Then, in 2018, the legislature made another revision to address the inequity of the statute of repose “whipsaw” for prime contractors—where the owner or Association sues the prime during the end of the repose period and the prime does not have an adequate opportunity to bring third party and/or indemnity claims against other potentially liable parties. The 2018 version reads:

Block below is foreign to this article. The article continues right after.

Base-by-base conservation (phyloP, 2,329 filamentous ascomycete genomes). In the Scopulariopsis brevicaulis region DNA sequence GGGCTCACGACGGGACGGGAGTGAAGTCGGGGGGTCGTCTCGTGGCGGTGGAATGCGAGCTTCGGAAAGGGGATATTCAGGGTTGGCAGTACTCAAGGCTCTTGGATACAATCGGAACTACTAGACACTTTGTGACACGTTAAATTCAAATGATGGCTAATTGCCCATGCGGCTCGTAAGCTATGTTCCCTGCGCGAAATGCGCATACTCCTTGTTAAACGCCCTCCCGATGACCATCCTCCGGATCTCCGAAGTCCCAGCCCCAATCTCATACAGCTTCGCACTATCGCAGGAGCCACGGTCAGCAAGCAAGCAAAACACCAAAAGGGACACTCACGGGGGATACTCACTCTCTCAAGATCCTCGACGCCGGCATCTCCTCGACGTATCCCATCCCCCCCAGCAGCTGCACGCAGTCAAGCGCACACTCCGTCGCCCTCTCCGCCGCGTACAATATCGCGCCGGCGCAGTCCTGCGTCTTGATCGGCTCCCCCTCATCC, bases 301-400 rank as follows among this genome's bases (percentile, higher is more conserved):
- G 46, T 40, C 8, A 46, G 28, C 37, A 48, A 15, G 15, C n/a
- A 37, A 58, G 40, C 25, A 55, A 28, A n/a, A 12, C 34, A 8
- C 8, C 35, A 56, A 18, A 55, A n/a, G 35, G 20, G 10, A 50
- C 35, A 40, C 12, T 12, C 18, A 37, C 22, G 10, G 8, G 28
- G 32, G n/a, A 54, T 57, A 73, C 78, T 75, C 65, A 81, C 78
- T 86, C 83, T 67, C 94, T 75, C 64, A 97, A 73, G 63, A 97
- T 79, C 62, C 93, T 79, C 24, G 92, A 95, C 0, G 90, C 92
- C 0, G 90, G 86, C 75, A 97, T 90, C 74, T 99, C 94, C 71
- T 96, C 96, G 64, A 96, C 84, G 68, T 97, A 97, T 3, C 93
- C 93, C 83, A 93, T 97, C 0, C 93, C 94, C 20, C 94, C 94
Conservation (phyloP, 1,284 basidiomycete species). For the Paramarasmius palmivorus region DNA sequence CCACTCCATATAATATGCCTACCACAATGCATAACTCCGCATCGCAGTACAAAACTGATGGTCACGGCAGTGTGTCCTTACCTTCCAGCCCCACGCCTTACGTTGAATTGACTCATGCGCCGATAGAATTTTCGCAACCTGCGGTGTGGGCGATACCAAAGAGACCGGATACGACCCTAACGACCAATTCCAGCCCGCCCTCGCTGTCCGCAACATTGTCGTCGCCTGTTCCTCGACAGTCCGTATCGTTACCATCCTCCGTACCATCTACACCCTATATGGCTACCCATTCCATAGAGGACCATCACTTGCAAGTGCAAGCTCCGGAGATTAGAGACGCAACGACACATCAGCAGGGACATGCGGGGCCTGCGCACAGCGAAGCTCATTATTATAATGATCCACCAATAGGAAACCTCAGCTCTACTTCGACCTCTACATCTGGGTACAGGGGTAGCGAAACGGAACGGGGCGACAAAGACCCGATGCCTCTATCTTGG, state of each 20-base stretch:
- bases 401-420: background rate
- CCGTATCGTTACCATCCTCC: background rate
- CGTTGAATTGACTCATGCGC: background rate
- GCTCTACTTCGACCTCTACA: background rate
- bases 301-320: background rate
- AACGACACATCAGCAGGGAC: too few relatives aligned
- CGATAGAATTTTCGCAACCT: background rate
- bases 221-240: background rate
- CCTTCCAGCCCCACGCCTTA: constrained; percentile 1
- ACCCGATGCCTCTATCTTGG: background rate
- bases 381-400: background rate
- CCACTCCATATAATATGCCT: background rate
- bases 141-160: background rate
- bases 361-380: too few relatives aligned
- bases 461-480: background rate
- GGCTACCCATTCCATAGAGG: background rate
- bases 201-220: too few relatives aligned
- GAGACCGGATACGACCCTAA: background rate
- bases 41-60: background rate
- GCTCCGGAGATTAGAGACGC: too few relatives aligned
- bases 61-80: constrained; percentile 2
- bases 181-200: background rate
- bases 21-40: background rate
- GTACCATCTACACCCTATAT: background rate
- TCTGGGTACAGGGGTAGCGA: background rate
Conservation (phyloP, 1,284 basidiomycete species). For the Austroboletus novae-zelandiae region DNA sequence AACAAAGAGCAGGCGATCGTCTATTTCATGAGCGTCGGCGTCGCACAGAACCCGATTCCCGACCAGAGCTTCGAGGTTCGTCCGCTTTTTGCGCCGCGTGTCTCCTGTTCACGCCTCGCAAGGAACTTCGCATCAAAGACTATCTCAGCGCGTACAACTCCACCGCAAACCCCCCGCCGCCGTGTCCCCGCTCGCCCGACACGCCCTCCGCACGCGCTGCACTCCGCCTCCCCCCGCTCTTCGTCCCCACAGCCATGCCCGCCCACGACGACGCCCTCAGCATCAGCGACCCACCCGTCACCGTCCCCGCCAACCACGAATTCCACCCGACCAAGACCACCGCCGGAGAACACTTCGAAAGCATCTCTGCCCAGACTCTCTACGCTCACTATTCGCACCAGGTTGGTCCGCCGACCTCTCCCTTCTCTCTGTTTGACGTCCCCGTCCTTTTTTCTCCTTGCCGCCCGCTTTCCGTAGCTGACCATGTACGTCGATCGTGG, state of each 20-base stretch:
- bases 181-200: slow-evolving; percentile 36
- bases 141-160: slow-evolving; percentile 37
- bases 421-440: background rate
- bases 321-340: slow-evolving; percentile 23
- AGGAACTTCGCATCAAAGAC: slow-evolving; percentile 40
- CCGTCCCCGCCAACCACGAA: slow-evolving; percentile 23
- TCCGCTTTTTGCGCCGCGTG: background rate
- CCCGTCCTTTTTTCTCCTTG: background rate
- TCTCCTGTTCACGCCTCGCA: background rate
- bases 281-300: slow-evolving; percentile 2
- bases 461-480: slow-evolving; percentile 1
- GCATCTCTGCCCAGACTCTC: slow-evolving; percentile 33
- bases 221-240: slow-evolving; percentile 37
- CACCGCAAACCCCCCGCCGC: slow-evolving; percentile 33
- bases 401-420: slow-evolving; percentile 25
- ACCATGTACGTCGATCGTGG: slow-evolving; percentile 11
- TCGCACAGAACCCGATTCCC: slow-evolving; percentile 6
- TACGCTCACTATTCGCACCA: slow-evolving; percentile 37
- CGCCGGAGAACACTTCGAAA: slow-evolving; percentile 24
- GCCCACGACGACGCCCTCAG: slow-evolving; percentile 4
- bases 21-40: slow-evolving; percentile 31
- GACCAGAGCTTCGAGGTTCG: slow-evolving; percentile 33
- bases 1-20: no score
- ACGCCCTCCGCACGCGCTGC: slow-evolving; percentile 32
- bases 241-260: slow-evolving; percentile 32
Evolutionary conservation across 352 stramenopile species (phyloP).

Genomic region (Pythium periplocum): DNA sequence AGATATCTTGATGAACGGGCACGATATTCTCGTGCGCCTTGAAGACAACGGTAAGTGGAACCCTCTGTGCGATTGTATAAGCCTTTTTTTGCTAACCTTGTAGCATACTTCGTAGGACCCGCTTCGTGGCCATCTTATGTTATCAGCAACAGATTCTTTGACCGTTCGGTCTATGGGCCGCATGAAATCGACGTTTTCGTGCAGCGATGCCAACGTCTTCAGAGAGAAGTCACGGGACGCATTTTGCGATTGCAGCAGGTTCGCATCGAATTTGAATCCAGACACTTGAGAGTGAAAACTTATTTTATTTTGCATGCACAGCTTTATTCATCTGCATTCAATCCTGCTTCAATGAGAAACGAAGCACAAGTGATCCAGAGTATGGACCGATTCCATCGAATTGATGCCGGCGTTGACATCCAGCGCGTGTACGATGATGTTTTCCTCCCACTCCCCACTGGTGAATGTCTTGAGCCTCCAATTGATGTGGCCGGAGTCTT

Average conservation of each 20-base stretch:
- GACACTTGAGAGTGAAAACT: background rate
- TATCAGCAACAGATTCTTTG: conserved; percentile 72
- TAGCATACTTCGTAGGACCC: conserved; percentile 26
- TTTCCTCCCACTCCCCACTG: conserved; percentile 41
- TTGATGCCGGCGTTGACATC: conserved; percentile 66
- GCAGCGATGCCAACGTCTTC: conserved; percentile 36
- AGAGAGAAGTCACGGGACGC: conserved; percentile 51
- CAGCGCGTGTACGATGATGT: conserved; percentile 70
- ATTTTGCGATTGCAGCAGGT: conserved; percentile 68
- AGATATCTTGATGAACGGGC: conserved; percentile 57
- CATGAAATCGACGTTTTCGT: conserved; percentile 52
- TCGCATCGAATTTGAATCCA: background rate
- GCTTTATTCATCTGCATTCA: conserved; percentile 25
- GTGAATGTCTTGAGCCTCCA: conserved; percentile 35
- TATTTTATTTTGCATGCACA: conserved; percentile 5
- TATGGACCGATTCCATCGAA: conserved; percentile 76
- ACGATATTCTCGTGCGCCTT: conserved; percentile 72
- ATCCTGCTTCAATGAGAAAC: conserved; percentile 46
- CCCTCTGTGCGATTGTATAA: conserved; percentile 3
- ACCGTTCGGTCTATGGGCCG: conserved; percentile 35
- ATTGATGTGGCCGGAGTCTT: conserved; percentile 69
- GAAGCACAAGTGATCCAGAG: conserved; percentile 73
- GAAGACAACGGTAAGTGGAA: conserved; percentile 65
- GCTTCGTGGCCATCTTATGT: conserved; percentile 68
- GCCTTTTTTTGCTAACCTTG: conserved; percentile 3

In any event, the action must be commenced within 10 years after the date of actual possession by the owner, the date of the issuance of a certificate of occupancy, the date of abandonment of construction if not completed, or the date of completion of the contract or termination of the contract between the professional engineer, registered architect, or licensed contractor and his or her employer, whichever date is latest. However, counterclaims, cross-claims, and third-party claims that arise out of the conduct, transaction, or occurrence set out or attempted to be set out in a pleading may be commenced up to 1 year after the pleading to which such claims relate is served, even if such claims would otherwise be time barred. With respect to actions founded on the design, planning, or construction of an improvement to real property, if such construction is performed pursuant to a duly issued building permit and if a local enforcement agency, state enforcement agency, or special inspector, as those terms are defined in s. 553.71, has issued a final certificate of occupancy or certificate of completion, then as to the construction which is within the scope of such building permit and certificate, the correction of defects to completed work or repair of completed work, whether performed under warranty or otherwise, does not extend the period of time within which an action must be commenced. Completion of the contract means the later of the date of final performance of all the contracted services or the date that final payment for such services becomes due without regard to the date final payment is made.